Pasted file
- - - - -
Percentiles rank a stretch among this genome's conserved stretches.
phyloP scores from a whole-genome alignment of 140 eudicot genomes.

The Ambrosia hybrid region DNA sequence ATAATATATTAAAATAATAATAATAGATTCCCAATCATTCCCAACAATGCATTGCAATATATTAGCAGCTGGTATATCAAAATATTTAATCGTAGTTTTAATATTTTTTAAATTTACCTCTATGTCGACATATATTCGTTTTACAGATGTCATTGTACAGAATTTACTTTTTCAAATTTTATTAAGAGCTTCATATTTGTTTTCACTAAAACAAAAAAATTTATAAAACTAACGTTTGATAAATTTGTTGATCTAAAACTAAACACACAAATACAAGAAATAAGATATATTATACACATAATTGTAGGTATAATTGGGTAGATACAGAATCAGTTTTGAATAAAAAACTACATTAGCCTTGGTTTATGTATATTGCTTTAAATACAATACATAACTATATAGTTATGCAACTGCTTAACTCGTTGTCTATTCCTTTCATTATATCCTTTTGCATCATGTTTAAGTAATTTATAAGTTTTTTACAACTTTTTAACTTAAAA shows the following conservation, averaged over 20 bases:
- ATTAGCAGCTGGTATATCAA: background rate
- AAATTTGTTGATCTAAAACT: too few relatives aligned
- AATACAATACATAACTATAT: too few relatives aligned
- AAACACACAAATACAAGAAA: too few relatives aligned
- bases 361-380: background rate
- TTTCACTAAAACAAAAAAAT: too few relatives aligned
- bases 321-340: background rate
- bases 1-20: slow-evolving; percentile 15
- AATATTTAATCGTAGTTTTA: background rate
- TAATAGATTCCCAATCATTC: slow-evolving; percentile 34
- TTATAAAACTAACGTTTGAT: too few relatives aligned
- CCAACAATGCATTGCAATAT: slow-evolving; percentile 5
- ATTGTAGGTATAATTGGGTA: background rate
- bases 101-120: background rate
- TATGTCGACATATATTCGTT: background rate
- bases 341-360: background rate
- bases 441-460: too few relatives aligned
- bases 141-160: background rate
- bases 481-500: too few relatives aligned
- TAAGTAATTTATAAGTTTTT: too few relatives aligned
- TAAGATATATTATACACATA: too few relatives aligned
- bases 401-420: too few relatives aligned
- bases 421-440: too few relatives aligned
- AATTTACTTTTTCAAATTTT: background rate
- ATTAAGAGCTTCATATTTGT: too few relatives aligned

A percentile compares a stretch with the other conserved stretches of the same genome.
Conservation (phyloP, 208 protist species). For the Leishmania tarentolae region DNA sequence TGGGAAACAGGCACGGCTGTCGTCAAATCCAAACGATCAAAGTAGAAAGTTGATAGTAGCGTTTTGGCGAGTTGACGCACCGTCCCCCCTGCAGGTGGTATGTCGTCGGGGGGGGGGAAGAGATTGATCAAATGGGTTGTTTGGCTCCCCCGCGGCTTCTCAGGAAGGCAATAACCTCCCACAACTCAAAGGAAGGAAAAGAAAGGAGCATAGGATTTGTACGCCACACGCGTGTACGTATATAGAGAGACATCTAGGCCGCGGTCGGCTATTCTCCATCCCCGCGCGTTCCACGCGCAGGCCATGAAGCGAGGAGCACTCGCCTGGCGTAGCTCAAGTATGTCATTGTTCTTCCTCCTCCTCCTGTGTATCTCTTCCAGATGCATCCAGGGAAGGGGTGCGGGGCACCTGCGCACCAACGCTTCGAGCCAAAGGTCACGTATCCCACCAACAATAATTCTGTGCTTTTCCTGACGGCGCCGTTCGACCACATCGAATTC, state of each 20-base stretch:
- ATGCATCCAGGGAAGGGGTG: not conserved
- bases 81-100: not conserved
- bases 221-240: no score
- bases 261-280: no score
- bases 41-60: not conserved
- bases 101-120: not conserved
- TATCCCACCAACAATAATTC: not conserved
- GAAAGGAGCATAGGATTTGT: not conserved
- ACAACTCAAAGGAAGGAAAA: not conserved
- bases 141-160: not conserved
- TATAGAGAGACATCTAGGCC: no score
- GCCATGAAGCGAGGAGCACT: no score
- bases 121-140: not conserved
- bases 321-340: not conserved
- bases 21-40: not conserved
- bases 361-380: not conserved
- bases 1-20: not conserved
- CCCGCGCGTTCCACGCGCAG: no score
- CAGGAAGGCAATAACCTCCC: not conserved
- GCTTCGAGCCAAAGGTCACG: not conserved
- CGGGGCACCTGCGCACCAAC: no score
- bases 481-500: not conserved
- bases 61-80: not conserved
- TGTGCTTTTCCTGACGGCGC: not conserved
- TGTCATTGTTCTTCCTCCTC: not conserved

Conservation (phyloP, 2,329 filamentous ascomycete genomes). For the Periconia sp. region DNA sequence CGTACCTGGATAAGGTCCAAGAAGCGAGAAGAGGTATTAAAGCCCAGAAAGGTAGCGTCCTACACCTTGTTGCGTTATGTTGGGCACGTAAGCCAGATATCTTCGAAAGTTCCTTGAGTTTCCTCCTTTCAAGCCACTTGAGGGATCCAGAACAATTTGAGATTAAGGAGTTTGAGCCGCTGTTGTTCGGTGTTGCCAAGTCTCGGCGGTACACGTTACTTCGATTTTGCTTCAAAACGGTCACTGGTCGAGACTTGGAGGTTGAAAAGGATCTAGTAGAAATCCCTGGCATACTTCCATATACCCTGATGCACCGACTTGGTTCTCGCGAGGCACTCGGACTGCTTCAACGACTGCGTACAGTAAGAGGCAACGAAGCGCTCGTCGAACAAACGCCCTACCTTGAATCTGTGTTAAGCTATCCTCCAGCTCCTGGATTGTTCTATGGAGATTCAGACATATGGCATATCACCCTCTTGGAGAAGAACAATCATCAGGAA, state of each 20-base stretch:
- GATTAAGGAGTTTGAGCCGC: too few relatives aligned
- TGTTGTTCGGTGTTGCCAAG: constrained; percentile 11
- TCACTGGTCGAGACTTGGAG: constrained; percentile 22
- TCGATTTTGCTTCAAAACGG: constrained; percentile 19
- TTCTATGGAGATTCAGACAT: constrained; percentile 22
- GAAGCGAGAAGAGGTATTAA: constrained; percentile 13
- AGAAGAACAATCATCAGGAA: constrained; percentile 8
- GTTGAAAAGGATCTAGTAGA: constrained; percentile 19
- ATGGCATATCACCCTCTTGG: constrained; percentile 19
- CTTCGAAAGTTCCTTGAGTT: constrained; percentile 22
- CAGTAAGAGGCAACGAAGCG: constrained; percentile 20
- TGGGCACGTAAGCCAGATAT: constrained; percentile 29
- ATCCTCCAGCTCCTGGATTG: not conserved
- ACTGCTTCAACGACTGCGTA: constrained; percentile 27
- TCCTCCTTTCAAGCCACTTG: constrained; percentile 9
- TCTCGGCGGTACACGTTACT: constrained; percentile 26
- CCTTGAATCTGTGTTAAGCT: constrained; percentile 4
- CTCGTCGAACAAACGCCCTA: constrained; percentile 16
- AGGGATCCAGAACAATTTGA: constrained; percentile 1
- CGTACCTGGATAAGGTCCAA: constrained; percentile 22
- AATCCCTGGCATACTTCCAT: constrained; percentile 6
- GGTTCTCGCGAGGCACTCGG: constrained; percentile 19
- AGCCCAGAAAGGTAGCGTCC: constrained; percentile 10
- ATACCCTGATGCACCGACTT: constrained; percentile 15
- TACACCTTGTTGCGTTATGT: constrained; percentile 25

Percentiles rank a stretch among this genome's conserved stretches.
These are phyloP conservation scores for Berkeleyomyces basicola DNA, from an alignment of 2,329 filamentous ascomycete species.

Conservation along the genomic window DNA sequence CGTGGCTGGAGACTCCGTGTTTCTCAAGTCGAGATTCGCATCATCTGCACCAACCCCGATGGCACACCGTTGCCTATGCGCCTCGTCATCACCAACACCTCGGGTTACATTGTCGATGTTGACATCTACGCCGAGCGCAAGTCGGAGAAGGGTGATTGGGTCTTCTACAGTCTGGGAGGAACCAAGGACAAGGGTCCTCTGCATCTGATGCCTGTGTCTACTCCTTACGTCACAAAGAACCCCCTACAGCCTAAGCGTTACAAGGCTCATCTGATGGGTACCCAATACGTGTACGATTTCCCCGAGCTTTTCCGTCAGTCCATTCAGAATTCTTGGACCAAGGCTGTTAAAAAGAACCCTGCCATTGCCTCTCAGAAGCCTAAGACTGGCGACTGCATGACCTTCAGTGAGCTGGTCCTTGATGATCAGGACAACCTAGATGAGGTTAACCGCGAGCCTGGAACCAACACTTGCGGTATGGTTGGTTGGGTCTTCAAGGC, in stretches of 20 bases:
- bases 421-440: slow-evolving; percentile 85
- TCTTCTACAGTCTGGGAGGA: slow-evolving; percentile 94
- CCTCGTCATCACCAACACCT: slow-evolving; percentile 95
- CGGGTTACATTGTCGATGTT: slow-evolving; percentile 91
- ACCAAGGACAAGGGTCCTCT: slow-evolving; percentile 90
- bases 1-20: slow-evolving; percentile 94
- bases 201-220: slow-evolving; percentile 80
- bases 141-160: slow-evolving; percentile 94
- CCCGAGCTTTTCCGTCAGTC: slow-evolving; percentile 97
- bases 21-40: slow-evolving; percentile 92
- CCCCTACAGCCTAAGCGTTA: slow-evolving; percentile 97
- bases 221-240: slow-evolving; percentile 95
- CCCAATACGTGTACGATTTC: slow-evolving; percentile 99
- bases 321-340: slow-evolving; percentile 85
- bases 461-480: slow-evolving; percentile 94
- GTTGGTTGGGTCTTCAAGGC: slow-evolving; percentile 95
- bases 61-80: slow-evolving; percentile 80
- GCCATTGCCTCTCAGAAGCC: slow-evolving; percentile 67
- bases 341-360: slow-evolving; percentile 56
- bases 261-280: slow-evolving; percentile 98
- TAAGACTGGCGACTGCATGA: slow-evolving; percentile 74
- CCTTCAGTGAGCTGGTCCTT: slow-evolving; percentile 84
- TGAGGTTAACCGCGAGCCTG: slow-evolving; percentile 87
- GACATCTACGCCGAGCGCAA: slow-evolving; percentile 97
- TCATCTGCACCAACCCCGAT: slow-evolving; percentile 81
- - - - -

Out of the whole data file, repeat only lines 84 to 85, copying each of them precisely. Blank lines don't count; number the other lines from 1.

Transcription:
Conservation along the genomic window DNA sequence CGTGGCTGGAGACTCCGTGTTTCTCAAGTCGAGATTCGCATCATCTGCACCAACCCCGATGGCACACCGTTGCCTATGCGCCTCGTCATCACCAACACCTCGGGTTACATTGTCGATGTTGACATCTACGCCGAGCGCAAGTCGGAGAAGGGTGATTGGGTCTTCTACAGTCTGGGAGGAACCAAGGACAAGGGTCCTCTGCATCTGATGCCTGTGTCTACTCCTTACGTCACAAAGAACCCCCTACAGCCTAAGCGTTACAAGGCTCATCTGATGGGTACCCAATACGTGTACGATTTCCCCGAGCTTTTCCGTCAGTCCATTCAGAATTCTTGGACCAAGGCTGTTAAAAAGAACCCTGCCATTGCCTCTCAGAAGCCTAAGACTGGCGACTGCATGACCTTCAGTGAGCTGGTCCTTGATGATCAGGACAACCTAGATGAGGTTAACCGCGAGCCTGGAACCAACACTTGCGGTATGGTTGGTTGGGTCTTCAAGGC, in stretches of 20 bases:
- bases 421-440: slow-evolving; percentile 85